Canadians are using acid blocking drugs called proton pump inhibitors (PPIs) such as Nexium, Pariet, Pantloc and Prevacid at an all time high. Last year alone nearly 17 million prescriptions were filled at a cost of over 1 billion dollars. It begs the question, are we experiencing a heartburn epidemic?
The reality is, people often start PPIs because of a few episodes of recurrent heartburn or ulcer related stomach pain and then never come off of them. Reasons for this may include fear of a return of symptoms, dependence, or no one has ever suggested discontinuing the medicines. However, the more people are on these drugs the more we learn about adverse effects that can cause long-term health complications far more serious than risks associated with heartburn.
A study has been recently published detailing the risks associated with PPIs. After 5 years of use our risk of hip fracture due to osteoporosis increases by 1.6. After 7 years, that risk jumps to 4.5 times that of someone not on PPIs. The drugs block acid, which is required to properly absorb vitamin B12 and calcium and destroy opportunistic bacteria. With this knowledge, physicians are providing caveats to patients that long-term PPI therapy includes potential for hip fractures as well as anemia and infections of C. Difficile bacteria. Fractures are concerning because of their debilitating effects and a 20% chance of death within 6 months of suffering a hip fracture. This may sound alarmist, but it is more an account of the unnecessary risks people are taking because of a symptom like heartburn which can be effectively treated by a variety of other means.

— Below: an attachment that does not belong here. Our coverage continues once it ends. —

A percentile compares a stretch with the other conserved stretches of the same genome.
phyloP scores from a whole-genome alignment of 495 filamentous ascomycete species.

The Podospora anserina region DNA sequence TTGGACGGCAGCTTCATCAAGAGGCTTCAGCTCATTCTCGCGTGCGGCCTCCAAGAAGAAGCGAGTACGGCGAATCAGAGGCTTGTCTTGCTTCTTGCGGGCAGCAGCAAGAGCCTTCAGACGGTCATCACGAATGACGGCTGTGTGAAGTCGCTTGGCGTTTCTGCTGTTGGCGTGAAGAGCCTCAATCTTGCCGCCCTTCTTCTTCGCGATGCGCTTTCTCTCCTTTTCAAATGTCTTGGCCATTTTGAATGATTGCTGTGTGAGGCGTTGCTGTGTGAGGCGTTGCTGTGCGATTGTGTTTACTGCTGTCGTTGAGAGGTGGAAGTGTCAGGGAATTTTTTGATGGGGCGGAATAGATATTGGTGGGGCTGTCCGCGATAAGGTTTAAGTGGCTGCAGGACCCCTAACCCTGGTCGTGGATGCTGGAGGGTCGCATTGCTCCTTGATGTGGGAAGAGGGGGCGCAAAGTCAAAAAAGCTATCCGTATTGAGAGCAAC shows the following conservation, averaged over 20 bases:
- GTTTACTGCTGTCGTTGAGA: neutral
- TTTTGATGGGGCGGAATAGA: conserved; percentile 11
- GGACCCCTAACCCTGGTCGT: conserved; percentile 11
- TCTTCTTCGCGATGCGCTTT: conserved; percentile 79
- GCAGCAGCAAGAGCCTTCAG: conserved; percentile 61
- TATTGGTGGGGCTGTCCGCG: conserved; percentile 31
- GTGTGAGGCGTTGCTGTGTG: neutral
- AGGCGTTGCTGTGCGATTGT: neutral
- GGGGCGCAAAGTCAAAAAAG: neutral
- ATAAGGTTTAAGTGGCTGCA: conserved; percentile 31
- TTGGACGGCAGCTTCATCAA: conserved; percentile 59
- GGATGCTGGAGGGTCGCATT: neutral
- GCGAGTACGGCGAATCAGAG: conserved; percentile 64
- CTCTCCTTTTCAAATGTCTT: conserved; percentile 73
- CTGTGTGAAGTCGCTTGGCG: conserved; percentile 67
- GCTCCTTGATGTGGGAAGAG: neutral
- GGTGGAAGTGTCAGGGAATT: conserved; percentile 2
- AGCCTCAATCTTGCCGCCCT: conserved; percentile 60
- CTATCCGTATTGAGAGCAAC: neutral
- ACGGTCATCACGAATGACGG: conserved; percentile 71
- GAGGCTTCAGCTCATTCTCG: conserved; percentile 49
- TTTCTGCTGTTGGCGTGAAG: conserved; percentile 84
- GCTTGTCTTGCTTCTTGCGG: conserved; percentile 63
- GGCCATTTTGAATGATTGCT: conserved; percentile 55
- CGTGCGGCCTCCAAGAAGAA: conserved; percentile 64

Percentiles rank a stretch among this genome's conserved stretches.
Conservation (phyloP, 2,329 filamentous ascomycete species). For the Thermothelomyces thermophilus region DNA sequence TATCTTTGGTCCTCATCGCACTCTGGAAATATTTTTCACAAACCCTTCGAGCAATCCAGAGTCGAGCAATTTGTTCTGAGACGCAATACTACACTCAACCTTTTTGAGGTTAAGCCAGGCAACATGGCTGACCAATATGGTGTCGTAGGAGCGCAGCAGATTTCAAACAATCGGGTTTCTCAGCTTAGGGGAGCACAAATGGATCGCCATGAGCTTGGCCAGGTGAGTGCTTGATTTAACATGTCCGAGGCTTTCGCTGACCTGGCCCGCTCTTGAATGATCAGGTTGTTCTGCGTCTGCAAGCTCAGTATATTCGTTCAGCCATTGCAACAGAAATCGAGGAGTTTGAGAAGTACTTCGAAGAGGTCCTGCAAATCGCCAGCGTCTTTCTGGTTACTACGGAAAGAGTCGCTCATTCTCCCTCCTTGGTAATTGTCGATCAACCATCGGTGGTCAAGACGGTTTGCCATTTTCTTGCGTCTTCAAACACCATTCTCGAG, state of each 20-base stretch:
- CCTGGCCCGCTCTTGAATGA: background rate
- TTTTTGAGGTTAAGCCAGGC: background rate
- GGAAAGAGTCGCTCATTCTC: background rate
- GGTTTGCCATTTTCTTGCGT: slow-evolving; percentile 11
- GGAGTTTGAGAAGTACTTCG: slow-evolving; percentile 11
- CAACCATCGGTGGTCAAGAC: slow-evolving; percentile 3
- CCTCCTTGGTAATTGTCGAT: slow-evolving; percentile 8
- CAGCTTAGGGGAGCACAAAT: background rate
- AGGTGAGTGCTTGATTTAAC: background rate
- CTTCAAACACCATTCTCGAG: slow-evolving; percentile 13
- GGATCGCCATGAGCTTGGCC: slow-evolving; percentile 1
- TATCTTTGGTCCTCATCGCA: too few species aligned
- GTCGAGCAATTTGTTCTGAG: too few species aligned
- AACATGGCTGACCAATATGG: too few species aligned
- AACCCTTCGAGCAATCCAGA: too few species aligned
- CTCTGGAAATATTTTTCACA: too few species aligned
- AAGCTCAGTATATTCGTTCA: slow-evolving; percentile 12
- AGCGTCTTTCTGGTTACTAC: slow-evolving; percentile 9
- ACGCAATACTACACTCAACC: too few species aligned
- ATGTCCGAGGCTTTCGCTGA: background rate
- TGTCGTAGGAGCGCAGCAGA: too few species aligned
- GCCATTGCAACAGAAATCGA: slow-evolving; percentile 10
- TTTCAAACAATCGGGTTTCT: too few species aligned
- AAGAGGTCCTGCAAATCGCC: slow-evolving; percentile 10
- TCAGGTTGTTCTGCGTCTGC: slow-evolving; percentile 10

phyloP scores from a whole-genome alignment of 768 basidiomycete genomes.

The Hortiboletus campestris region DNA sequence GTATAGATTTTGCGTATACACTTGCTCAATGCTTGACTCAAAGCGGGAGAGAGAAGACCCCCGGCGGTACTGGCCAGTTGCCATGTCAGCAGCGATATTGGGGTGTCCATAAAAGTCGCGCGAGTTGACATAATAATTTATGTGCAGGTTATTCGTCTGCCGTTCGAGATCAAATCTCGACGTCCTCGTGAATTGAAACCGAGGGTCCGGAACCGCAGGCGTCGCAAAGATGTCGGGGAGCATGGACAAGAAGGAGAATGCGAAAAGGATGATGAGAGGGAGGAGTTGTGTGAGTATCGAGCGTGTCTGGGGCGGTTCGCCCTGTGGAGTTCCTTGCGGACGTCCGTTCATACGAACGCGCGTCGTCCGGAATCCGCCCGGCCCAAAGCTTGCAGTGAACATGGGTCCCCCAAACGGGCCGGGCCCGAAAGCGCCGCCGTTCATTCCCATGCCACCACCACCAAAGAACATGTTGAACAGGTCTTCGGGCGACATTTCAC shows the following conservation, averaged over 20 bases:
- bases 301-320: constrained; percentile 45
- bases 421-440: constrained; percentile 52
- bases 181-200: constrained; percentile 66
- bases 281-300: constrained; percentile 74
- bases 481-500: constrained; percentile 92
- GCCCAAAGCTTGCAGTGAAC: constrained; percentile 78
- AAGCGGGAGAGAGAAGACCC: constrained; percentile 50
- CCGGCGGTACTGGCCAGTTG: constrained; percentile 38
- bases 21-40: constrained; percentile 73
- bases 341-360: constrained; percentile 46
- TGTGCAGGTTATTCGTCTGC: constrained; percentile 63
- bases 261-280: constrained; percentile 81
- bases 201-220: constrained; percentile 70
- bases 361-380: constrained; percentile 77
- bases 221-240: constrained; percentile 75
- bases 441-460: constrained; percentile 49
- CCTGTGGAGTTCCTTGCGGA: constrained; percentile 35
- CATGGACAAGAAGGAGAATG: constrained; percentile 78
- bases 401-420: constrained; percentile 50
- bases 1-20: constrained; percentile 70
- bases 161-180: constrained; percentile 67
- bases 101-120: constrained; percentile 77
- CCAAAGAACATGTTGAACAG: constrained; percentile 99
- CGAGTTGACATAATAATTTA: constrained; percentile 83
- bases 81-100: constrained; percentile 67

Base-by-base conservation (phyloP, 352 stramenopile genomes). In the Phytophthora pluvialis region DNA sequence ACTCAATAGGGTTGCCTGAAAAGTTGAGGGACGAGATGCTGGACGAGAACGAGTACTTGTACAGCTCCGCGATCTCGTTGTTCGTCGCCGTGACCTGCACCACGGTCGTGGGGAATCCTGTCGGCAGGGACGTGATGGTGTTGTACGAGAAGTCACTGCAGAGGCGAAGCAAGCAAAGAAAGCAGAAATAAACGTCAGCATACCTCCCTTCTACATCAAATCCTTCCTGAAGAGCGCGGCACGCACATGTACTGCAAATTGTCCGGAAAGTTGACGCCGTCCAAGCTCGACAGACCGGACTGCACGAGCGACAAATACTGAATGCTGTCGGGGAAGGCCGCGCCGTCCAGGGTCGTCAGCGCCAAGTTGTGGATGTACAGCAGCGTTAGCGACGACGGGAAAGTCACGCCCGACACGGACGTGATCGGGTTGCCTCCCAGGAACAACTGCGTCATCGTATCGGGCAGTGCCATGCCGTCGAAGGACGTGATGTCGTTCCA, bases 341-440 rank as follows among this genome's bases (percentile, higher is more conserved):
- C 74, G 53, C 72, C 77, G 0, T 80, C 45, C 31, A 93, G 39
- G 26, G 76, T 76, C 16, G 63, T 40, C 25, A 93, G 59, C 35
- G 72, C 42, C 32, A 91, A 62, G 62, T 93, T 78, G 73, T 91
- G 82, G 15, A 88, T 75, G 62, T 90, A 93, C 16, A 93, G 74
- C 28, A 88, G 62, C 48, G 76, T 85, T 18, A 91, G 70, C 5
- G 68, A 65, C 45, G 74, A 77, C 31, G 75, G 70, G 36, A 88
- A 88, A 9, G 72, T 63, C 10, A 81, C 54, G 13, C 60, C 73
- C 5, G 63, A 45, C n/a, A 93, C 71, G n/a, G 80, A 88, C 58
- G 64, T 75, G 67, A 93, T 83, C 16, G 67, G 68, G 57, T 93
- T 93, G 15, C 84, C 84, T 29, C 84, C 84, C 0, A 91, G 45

Diet and lifestyle are two very effective routes to reduce the triggers for heartburn. Digestive enzymes and botanicals with soothing properties are also supportive and healing to an irritated digestive tract. Getting a thorough medical history by a qualified healthcare practitioner is important to understand why symptoms persist. It is also prudent to reduce and eliminate current medications like PPIs. A qualified practitioner can initiate step down therapy of the drug, while supporting the digestive system.
Please see your healthcare provider for more information.
Dr. Bobby Parmar